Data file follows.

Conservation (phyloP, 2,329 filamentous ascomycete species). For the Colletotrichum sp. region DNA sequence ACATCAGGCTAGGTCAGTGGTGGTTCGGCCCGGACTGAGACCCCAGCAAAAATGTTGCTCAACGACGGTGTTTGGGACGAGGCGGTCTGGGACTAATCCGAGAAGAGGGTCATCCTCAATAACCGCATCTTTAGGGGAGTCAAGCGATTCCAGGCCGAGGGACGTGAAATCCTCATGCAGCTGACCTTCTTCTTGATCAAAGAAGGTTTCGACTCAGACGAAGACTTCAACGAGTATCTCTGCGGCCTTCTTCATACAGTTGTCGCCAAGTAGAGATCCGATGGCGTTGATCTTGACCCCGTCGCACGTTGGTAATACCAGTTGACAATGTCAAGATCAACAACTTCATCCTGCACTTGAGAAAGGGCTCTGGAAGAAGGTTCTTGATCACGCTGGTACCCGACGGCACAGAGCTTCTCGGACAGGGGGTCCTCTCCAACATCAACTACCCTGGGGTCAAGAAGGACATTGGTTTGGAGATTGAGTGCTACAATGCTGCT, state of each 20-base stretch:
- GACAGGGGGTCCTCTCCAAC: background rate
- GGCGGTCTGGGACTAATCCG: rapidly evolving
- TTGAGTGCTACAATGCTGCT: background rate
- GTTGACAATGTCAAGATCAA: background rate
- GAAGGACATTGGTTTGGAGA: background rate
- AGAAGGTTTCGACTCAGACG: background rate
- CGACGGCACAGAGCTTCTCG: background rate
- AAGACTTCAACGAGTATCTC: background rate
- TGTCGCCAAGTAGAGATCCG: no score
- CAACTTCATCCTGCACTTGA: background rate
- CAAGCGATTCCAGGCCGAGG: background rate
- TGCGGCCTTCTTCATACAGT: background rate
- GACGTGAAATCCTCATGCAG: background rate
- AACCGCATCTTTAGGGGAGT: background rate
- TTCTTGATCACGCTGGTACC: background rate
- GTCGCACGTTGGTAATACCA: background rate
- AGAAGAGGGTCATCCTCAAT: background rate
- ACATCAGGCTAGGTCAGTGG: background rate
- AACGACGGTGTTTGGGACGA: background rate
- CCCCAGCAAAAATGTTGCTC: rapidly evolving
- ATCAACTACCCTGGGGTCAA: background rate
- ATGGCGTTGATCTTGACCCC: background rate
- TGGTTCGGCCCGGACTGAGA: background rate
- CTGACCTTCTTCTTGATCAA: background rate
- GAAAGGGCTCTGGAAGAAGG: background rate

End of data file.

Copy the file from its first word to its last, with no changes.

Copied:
Conservation (phyloP, 2,329 filamentous ascomycete species). For the Colletotrichum sp. region DNA sequence ACATCAGGCTAGGTCAGTGGTGGTTCGGCCCGGACTGAGACCCCAGCAAAAATGTTGCTCAACGACGGTGTTTGGGACGAGGCGGTCTGGGACTAATCCGAGAAGAGGGTCATCCTCAATAACCGCATCTTTAGGGGAGTCAAGCGATTCCAGGCCGAGGGACGTGAAATCCTCATGCAGCTGACCTTCTTCTTGATCAAAGAAGGTTTCGACTCAGACGAAGACTTCAACGAGTATCTCTGCGGCCTTCTTCATACAGTTGTCGCCAAGTAGAGATCCGATGGCGTTGATCTTGACCCCGTCGCACGTTGGTAATACCAGTTGACAATGTCAAGATCAACAACTTCATCCTGCACTTGAGAAAGGGCTCTGGAAGAAGGTTCTTGATCACGCTGGTACCCGACGGCACAGAGCTTCTCGGACAGGGGGTCCTCTCCAACATCAACTACCCTGGGGTCAAGAAGGACATTGGTTTGGAGATTGAGTGCTACAATGCTGCT, state of each 20-base stretch:
- GACAGGGGGTCCTCTCCAAC: background rate
- GGCGGTCTGGGACTAATCCG: rapidly evolving
- TTGAGTGCTACAATGCTGCT: background rate
- GTTGACAATGTCAAGATCAA: background rate
- GAAGGACATTGGTTTGGAGA: background rate
- AGAAGGTTTCGACTCAGACG: background rate
- CGACGGCACAGAGCTTCTCG: background rate
- AAGACTTCAACGAGTATCTC: background rate
- TGTCGCCAAGTAGAGATCCG: no score
- CAACTTCATCCTGCACTTGA: background rate
- CAAGCGATTCCAGGCCGAGG: background rate
- TGCGGCCTTCTTCATACAGT: background rate
- GACGTGAAATCCTCATGCAG: background rate
- AACCGCATCTTTAGGGGAGT: background rate
- TTCTTGATCACGCTGGTACC: background rate
- GTCGCACGTTGGTAATACCA: background rate
- AGAAGAGGGTCATCCTCAAT: background rate
- ACATCAGGCTAGGTCAGTGG: background rate
- AACGACGGTGTTTGGGACGA: background rate
- CCCCAGCAAAAATGTTGCTC: rapidly evolving
- ATCAACTACCCTGGGGTCAA: background rate
- ATGGCGTTGATCTTGACCCC: background rate
- TGGTTCGGCCCGGACTGAGA: background rate
- CTGACCTTCTTCTTGATCAA: background rate
- GAAAGGGCTCTGGAAGAAGG: background rate